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SME 710 – Service Strategy and Design

Case Study 1: GE’s Growth Strategy – The Immelt Initiative

Name: Ping Lei Student ID: 10320346

Please prepare an analysis of this case. Your write-up should be 4 to 7 pages. Questions
that should be addressed are:

1. How difficult was the task facing Immelt assuming the CEO role in 2001? What
imperatives where there to change? What incentives to maintain the past?

2. What do you think of the broad objectives Immelt has set for GE? Can a giant global
Conglomerate hope to outperform the overall market growth? Can size and diversity be
made an asset rather than a liability?

3. What is your evaluation of the growth strategy (a strategy for a giant global
conglomerate with a portfolio of mature industrial businesses) Immelt has articulated? Is
he betting on the right things to drive growth?

4. How does this case illustrate how strategic intent needs to be matched by both
organizational capability and managerial competence; and show how such assets were

5. Examine how broad strategic objectives can be translated into a program of implement
able actions.

6. Demonstrate how Immelt’s strategy went beyond optimization to innovation.

7. Show how this new strategy focused on customers.

8. Analyzes how this new strategy emphased services. Was enough done to balance the
portfolio of products and services?

9. After 4 ½ years, did Immelt succeed in his objectives? How well is he implementing
his strategy? What are his greatest achievements? What is most worrying to you?

10. Beyond this case: We have the benefit of being 4 years beyond this case. What has
happened to GE in that timeframe? How has it changed its strategy? It is currently having
trouble with GE Capital and outstanding loans and is divesting itself of NBC to Comcast.
What do these situations say about the overall strategy?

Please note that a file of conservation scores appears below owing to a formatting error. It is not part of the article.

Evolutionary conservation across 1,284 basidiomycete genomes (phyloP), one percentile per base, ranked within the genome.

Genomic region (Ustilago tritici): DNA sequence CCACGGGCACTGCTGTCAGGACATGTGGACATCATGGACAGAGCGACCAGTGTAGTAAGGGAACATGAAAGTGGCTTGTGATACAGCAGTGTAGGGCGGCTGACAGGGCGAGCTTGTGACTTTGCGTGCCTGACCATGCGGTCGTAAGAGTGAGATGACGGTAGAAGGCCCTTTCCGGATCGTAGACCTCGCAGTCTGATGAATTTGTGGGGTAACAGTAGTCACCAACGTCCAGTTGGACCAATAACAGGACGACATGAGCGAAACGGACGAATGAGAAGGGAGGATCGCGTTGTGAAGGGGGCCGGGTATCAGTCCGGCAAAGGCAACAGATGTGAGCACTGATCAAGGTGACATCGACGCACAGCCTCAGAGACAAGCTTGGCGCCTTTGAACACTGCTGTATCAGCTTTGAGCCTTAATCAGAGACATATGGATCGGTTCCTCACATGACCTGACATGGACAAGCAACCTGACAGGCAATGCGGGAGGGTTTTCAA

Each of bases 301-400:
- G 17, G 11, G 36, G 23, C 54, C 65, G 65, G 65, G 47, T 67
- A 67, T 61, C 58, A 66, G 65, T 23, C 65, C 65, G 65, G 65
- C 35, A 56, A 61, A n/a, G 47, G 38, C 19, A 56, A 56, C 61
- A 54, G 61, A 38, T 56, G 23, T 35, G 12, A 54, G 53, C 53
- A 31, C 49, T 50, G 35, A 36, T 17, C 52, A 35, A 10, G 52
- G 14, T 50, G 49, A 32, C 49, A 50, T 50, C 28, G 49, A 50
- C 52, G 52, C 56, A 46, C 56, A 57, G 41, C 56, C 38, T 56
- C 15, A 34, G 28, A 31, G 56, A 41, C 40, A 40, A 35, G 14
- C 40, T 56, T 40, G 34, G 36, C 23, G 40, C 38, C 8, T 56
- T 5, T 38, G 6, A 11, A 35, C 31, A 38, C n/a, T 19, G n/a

11. What advice would you offer to Immelt as he faces the next stage of his leadership of
GE's Growth Strategy: The Immelt Initiative
-Challenge as the CEO role in 2001

• On Friday, September 7, 2001, Jeff Immelt filled in for Jack Welchc as CEO of GE.
• The global economics is faced with turndowns, and four days after his taking office, the
9/11 attacks occurred and the world was thrown into chaos
• Organizational innovation and management system was closely linked with Welch’s
personality, but Immelt’s personality and style were totally different from Welch’s.
• By the end of Immelt’s first week on the job, GE’s stock had dropped 20%.
• Later that year, GE’s stock dropped again on suspicions from the Enron scandal.
• Looking back on 2002, it was a horrible year for GE. Revenues were flat, corporate
scandals were all over the news, the economy was struggling, and GE’s stock continued
to slide, now 60% off of its all-time high from 2001.

- Strategy for the future of GE

• Between 2001 and May 2002, Immelt had devoted himself primarily to shoring up
confidence among customers and investors and within the company in the aftermath of
the various shocks to the USA and to business opinion.
• Immelt constantly went out of his way to emphasize that GE was not an over-grown,
slow to move, slow to react conglomerate.
• He instead viewed the company as a collection of highly correlated businesses made up
of world-class people, processes, and strategic initiatives.